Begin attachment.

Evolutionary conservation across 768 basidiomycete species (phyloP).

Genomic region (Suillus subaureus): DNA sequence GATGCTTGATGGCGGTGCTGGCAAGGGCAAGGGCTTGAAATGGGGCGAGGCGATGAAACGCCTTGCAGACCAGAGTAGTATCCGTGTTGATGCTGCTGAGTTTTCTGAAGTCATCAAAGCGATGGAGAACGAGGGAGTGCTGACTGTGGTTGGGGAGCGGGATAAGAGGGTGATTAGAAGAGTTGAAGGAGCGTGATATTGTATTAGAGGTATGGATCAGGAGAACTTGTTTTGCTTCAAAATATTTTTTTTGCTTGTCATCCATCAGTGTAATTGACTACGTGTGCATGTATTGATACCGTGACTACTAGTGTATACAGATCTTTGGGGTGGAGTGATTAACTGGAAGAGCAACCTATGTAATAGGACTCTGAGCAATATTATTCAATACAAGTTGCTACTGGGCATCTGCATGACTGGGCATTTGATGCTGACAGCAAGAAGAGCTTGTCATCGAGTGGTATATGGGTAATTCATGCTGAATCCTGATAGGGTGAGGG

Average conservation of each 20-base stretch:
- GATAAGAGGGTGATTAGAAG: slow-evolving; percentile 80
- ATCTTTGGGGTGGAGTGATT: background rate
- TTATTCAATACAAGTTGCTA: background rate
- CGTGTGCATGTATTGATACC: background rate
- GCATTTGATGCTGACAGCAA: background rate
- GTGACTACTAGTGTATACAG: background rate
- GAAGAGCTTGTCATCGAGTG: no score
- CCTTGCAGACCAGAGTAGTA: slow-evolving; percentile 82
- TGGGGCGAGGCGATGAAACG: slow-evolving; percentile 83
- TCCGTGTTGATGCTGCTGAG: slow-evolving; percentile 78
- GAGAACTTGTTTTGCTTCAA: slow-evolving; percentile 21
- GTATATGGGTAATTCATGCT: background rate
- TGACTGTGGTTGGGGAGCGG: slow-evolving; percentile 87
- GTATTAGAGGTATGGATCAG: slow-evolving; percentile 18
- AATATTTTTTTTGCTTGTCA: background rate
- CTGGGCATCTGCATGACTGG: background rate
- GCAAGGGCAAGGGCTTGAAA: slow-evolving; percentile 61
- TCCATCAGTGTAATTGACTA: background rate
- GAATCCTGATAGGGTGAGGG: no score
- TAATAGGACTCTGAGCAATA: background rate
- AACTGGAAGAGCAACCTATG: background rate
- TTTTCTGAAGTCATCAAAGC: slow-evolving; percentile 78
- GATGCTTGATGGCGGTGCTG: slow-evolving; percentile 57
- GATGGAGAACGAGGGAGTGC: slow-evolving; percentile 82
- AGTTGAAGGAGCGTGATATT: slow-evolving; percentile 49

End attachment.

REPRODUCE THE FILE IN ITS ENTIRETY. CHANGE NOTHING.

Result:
Evolutionary conservation across 768 basidiomycete species (phyloP).

Genomic region (Suillus subaureus): DNA sequence GATGCTTGATGGCGGTGCTGGCAAGGGCAAGGGCTTGAAATGGGGCGAGGCGATGAAACGCCTTGCAGACCAGAGTAGTATCCGTGTTGATGCTGCTGAGTTTTCTGAAGTCATCAAAGCGATGGAGAACGAGGGAGTGCTGACTGTGGTTGGGGAGCGGGATAAGAGGGTGATTAGAAGAGTTGAAGGAGCGTGATATTGTATTAGAGGTATGGATCAGGAGAACTTGTTTTGCTTCAAAATATTTTTTTTGCTTGTCATCCATCAGTGTAATTGACTACGTGTGCATGTATTGATACCGTGACTACTAGTGTATACAGATCTTTGGGGTGGAGTGATTAACTGGAAGAGCAACCTATGTAATAGGACTCTGAGCAATATTATTCAATACAAGTTGCTACTGGGCATCTGCATGACTGGGCATTTGATGCTGACAGCAAGAAGAGCTTGTCATCGAGTGGTATATGGGTAATTCATGCTGAATCCTGATAGGGTGAGGG

Average conservation of each 20-base stretch:
- GATAAGAGGGTGATTAGAAG: slow-evolving; percentile 80
- ATCTTTGGGGTGGAGTGATT: background rate
- TTATTCAATACAAGTTGCTA: background rate
- CGTGTGCATGTATTGATACC: background rate
- GCATTTGATGCTGACAGCAA: background rate
- GTGACTACTAGTGTATACAG: background rate
- GAAGAGCTTGTCATCGAGTG: no score
- CCTTGCAGACCAGAGTAGTA: slow-evolving; percentile 82
- TGGGGCGAGGCGATGAAACG: slow-evolving; percentile 83
- TCCGTGTTGATGCTGCTGAG: slow-evolving; percentile 78
- GAGAACTTGTTTTGCTTCAA: slow-evolving; percentile 21
- GTATATGGGTAATTCATGCT: background rate
- TGACTGTGGTTGGGGAGCGG: slow-evolving; percentile 87
- GTATTAGAGGTATGGATCAG: slow-evolving; percentile 18
- AATATTTTTTTTGCTTGTCA: background rate
- CTGGGCATCTGCATGACTGG: background rate
- GCAAGGGCAAGGGCTTGAAA: slow-evolving; percentile 61
- TCCATCAGTGTAATTGACTA: background rate
- GAATCCTGATAGGGTGAGGG: no score
- TAATAGGACTCTGAGCAATA: background rate
- AACTGGAAGAGCAACCTATG: background rate
- TTTTCTGAAGTCATCAAAGC: slow-evolving; percentile 78
- GATGCTTGATGGCGGTGCTG: slow-evolving; percentile 57
- GATGGAGAACGAGGGAGTGC: slow-evolving; percentile 82
- AGTTGAAGGAGCGTGATATT: slow-evolving; percentile 49